Centurion:   (continuing reading from a Bible which he has found)” Even on my servants, both men and women, I will pour out my Spirit in those days, and they will prophesy. I will show wonders in the heavens above and signs on the earth below, blood and fire and billows of smoke. The sun will be turned to darkness and the moon to blood before the coming of the great and glorious day of the Lord. And everyone who calls on the name of the Lord will be saved.”

Roman Soldier:  So are you saying these are the last days? The end of time?

Peter:  Well they may well be – strange things are happening – they may well be your last days – the Roman Empire won’t last forever you know.

Roman Soldier:  I wouldn’t bet on that.  I think the Roman Empire will last a lot longer than your Jesus cult!

Centurion:  (ignoring the Soldier) So what do we need to do?

Peter:  Be baptized, every one of you, in the name of Jesus Christ, and you will receive the gift of the Holy Spirit.

Roman Soldier:  Oh yeah – More of this Holy Spirit

Centurion:   Well it is there in the Jewish Bible – foretold!

Roman Soldier:  You don’t believe this nonsense?

Centurion:   I don’t know – there’s something about this guy. Do you know he baptised 3,000 people today?

Roman Soldier:  I’m off– if you ask me you’re wasting your time with this nutter – good luck to you. (the Soldier leaves)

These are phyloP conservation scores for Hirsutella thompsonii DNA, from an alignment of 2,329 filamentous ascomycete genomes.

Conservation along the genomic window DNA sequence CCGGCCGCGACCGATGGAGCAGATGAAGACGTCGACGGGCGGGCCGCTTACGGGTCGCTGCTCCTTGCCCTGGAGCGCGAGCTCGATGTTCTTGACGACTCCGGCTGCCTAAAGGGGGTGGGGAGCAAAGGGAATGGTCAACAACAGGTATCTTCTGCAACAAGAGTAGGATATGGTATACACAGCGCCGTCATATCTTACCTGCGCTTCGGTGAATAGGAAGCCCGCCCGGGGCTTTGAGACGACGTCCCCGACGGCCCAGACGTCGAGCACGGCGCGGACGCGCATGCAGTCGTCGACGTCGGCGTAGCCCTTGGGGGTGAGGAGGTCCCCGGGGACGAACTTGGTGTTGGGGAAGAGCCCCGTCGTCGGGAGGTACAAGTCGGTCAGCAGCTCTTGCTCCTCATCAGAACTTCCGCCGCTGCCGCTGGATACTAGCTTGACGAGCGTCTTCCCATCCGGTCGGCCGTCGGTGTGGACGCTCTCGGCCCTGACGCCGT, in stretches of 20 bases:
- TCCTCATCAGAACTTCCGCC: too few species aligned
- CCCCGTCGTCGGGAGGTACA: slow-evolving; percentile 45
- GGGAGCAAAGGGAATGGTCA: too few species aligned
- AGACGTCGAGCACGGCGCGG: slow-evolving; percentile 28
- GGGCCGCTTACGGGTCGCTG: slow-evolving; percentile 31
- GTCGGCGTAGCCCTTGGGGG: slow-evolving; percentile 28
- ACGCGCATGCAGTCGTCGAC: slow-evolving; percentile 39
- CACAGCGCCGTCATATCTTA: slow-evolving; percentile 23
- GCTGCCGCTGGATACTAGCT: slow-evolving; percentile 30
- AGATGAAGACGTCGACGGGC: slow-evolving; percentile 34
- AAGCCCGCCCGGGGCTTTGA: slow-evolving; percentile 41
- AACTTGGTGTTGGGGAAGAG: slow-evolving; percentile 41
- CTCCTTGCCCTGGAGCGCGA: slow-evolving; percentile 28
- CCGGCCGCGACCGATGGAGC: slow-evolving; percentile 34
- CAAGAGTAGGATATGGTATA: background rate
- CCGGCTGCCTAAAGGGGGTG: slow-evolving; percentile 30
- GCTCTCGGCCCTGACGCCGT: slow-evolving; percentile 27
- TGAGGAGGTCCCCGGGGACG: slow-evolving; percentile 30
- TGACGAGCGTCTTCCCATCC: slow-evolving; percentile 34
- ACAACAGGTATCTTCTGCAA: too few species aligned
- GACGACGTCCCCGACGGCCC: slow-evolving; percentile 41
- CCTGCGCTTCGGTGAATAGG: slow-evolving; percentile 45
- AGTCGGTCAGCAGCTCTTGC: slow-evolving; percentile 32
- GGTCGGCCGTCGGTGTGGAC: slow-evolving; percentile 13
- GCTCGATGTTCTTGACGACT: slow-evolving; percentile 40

Centurion:   (turning to Peter) I’m interested in this dead but not dead Jesus character – are you saying he has come back from Hades as some sort of spirit – like a ghost?  Tell me more about him.

Peter:  Do you know what it is to feel truly loved? Utterly known, completely understood and still loved?

Centurion:   No, but I think I’d like to.

Peter:  Have you got any bread and wine – there’s something I need to show you.

Centurion:   Come with me. (They leave together)

Poem: Pentecost (Malcolm Guite)

Today we feel the wind beneath our wings
Today  the hidden fountain flows and plays
Today the church draws breath at last and sings
As every flame becomes a Tongue of praise.
This is the feast of fire,air, and water
Poured out and breathed and kindled into earth.
The earth herself awakens to her maker
And is translated out of death to birth.
The right words come today in their right order
And every word spells freedom and release